In the past seeing a humpback was a rare treat for tourists, although whale sightings in general are so common in this part of Iceland that many operators claim an average 95% sighting success rate, verifiable by records kept by the boat captains in special whale sighting logbooks. Magnus tells me that one humpback in the bay was pretty much the norm for many years; with a huge number of tourist boats trying to get a glimpse. But he thinks that there are now up to nine humpbacks in Faxafloi Bay, although he’s not sure why they have come.
Whatever the reason, the tourists are happy. Despite the area being populated by a range of puffins, dolphins, minke whales and shy harbour porpoise, the humpback is always the star. “The minke whales are faster and show themselves more. You can chase them around for an hour,” says Magnus. “But the humpback is much more spectacular. It moves so slowly it almost stops.”
I didn’t think it would be addictive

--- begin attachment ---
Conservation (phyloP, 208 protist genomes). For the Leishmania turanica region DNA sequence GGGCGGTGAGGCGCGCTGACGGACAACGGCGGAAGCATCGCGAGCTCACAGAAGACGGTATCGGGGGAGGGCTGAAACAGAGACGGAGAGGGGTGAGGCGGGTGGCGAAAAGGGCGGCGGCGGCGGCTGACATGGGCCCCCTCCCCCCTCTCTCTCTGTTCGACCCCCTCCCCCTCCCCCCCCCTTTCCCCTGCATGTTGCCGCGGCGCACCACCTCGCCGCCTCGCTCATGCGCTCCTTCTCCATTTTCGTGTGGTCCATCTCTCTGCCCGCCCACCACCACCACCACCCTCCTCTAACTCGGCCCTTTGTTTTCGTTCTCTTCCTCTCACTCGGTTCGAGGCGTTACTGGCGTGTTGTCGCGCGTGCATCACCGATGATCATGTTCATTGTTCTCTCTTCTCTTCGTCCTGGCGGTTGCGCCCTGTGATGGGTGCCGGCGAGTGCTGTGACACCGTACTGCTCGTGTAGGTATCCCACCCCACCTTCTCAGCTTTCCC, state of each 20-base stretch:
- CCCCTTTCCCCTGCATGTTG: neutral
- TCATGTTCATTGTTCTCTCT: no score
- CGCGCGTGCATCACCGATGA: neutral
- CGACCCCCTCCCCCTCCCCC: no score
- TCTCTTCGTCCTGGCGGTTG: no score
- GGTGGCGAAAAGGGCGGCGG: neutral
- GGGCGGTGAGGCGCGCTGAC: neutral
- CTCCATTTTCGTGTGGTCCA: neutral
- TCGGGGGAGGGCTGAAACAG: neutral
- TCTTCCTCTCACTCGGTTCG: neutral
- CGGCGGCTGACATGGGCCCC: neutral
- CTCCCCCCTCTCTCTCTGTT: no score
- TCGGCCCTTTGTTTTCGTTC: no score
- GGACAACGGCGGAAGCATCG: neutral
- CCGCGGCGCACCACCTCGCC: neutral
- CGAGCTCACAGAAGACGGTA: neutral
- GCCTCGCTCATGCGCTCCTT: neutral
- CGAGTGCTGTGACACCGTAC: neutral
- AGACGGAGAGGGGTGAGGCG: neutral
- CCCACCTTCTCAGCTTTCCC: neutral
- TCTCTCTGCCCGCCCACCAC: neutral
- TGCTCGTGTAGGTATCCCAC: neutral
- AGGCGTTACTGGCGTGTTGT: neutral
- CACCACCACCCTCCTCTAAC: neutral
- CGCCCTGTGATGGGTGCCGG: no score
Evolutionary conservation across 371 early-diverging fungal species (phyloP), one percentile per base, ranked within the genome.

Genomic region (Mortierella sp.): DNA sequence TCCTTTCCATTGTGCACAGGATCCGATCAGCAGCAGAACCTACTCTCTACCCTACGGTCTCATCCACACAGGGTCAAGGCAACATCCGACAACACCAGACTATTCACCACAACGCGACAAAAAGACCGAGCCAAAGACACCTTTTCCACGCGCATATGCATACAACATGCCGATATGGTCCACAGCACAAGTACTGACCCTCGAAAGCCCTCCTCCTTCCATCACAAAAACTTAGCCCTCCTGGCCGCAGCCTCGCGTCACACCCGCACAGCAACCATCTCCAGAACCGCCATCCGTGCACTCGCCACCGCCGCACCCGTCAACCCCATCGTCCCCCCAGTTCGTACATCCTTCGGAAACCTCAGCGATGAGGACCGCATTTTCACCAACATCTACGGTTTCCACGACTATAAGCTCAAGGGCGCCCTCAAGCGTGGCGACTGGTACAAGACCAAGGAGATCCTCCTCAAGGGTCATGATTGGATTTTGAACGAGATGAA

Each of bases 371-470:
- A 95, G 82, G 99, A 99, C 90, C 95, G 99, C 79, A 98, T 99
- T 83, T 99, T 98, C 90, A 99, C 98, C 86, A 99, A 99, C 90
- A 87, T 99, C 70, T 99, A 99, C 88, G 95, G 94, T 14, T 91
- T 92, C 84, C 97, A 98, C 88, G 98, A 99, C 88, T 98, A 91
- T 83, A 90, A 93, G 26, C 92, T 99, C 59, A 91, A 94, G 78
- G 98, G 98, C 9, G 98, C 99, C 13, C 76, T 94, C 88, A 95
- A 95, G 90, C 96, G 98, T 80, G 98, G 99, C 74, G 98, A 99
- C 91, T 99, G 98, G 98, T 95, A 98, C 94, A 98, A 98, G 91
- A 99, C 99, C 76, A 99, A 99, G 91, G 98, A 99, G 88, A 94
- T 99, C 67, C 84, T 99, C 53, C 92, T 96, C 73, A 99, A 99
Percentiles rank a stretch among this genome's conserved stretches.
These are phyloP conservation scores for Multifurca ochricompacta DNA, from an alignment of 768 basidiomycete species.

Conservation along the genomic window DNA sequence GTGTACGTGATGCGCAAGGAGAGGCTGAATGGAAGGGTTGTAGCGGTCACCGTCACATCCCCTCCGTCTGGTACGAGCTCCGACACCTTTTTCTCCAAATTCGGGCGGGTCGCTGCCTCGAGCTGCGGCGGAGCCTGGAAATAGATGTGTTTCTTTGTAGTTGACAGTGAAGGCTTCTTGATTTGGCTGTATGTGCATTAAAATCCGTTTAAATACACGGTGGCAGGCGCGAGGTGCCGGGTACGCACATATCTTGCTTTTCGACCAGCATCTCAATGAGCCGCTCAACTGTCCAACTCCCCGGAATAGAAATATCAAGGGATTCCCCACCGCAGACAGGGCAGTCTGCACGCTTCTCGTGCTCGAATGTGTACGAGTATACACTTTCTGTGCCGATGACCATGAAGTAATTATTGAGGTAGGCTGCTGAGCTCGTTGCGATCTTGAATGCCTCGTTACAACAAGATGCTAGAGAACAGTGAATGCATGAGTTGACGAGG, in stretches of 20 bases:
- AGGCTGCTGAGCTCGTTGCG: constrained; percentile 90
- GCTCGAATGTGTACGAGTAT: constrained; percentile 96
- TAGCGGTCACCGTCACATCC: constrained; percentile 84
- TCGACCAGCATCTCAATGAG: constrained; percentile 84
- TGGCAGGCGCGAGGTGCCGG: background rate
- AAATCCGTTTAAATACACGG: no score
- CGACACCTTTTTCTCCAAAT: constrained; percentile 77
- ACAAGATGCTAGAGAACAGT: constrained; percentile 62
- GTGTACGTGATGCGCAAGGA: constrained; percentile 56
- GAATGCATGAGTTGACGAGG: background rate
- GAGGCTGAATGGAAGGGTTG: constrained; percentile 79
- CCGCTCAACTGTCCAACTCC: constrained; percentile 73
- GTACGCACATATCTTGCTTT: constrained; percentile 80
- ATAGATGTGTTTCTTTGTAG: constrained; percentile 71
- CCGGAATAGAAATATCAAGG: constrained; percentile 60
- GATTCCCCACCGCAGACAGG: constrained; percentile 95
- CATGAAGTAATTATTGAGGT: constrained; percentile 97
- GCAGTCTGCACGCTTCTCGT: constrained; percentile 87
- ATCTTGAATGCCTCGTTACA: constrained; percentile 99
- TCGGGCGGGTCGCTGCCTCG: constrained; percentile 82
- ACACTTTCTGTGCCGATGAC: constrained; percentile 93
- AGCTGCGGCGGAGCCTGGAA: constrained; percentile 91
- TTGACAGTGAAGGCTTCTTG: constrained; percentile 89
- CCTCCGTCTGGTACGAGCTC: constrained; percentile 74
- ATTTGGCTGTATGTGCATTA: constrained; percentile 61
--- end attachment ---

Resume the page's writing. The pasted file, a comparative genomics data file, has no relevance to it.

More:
Whale watching is even more rewarding than I anticipated. The scene for a relaxing Saturday morning is set by the chillingly crisp air, and the wind and sunshine in my face as the boat powers out into the bay away from Reykjavik harbour. As we race towards open sea, there is a palpable sense of excitement. Even the toddlers on the boat seem to embrace the thrill of the chase as they bounce around the wooden seats that still have a thin layer of ice from the cold night. But when we reach a place where the whales are commonly seen, a silence falls amongst the spectators. We are all trying to be the one who spots the prize. Our eyes sting in the sunshine as we focus on ever moving water. Then comes the yell, and the microphone confirms success. Suddenly we are all racing down the boat, pulling up short as we catch out first glimpse. I am overwhelmed by grace and power, following its arc with my eyes. And then almost immediately I am overwhelmed with disappointment that it’s gone. But then the engine starts and we are off trying to track it. Sightings are addictive. Once is never enough.